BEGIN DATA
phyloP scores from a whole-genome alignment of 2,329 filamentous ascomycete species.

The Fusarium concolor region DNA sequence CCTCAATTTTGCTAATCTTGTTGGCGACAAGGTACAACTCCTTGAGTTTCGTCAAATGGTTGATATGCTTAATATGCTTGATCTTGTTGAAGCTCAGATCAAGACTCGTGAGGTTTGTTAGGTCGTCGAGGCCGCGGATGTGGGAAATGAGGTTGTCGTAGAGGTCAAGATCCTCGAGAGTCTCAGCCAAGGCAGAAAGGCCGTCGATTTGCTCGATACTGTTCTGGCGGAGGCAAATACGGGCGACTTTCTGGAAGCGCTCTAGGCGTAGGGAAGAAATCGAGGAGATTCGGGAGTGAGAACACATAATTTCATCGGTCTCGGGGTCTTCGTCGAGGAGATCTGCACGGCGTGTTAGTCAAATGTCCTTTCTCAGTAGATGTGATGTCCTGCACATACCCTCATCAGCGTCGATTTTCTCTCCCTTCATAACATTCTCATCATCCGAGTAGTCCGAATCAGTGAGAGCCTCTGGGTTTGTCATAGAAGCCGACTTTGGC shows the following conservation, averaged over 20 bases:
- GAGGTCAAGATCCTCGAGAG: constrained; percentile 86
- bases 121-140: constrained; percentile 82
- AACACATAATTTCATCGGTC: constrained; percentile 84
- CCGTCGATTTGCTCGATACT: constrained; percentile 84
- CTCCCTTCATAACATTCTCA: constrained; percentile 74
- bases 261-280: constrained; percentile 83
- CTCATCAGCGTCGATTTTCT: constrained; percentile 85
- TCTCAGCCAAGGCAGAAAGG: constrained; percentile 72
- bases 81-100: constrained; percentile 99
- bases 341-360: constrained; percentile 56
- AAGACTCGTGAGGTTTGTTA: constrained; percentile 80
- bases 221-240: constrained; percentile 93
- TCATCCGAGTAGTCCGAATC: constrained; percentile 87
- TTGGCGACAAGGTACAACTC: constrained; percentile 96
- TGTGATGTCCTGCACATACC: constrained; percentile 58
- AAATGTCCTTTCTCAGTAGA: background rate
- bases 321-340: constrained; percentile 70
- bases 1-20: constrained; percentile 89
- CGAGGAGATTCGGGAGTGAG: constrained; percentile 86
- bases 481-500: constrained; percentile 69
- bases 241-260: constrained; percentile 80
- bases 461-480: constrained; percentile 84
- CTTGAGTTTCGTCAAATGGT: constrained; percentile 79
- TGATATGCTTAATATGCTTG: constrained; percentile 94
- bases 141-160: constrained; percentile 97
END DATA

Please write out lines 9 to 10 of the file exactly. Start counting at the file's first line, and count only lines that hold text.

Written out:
- CTCATCAGCGTCGATTTTCT: constrained; percentile 85
- TCTCAGCCAAGGCAGAAAGG: constrained; percentile 72